We have looked back over the latter half of what we call a second ‘Gilded Age’ and found that 917 self-made billionaires have created fortunes of more than US$3.6 trillion in this period. Along the way, they have driven the development of the internet and its ecosystems, perhaps the greatest innovation of our time, led Asia’s consumer products revolution, and developed Asia’s factories, infrastructure and real estate. They have also set up some of the hedge and private equity funds that have revolutionized finance.

From a demographic point of view, the current generation of billionaires is ageing. Two thirds of them are in the corridor of wealth transfer, with many of them still facing the decision of what their legacies will be. We expect a major upsurge in philanthropy, perhaps even surpassing that at the end of the first ‘Gilded Age’

Second ‘Glided Age’:

The world is in a second ‘Gilded Age’, comparable to the first ‘Gilded Age’ at the beginning of the 20th Century. The majority of the world’s billionaires have made their wealth in the past 20 years, when they have created more than US$3.6 trillion. US entrepreneurs have created most wealth, leading a wave of innovation in technology and finance. Asia’s new industrialists, consumer product tycoons and real estate investors have also participated, seizing opportunity from rapid macro-economic growth, globalization and urbanization. Rising real estate and capital markets have played a strong role in the creation of new billionaires.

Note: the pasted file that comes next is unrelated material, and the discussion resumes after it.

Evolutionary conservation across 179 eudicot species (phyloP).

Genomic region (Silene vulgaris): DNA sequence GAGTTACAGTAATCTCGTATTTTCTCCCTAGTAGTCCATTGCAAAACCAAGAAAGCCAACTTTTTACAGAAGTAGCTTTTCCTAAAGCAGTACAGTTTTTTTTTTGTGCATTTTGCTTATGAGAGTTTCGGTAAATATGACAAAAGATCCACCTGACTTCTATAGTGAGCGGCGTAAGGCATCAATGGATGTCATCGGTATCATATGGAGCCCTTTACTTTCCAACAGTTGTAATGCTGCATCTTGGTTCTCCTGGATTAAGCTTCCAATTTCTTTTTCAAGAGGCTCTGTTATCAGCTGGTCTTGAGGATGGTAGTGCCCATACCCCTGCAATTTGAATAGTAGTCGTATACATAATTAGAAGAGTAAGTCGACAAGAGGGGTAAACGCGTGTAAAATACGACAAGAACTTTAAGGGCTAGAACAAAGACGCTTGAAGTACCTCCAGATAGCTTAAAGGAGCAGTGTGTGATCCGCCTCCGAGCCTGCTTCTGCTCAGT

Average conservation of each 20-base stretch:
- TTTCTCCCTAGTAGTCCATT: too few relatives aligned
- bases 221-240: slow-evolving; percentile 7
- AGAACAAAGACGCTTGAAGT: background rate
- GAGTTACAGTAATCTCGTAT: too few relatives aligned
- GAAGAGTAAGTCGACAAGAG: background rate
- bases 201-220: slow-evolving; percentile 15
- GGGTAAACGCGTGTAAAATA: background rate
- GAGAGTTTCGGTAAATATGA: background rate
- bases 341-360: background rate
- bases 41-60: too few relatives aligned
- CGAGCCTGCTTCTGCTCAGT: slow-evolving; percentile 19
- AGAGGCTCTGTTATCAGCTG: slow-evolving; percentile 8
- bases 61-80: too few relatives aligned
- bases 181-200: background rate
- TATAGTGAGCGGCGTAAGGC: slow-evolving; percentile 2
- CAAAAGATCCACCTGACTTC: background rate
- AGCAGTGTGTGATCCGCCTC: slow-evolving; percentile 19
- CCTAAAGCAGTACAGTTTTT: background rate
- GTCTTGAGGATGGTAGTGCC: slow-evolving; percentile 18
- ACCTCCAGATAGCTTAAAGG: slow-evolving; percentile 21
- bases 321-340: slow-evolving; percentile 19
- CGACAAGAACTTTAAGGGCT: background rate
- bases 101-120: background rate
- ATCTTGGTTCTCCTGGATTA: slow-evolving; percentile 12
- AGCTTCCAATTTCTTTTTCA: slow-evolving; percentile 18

Levelling off likely:

Contrary to some observers of our time, we believe this second ‘Gilded Age’ is unlikely to go on forever but will level off. Just as economies grow in cycles, so the opportunities that led to this most recent exceptional period of wealth generation are likely to come to an end. Tax, social equality initiatives, asset price deflation and geopolitical tensions – there are approximately 40 civil wars and armed conflicts raging – will likely have significant consequences for great wealth creation.


Youthful starts:

Self-made billionaires tend to launch their first ventures at a young age, although few attain billionaire status before their 40th birthdays. 23% launched their first venture before the age of 30, while a total of 68% did so before reaching 40. Interestingly, almost half worked in a large company before making their breakthrough. Against the current myth of billionaire dropouts, 82% of all self-made billionaires have a college degree.

Personality traits: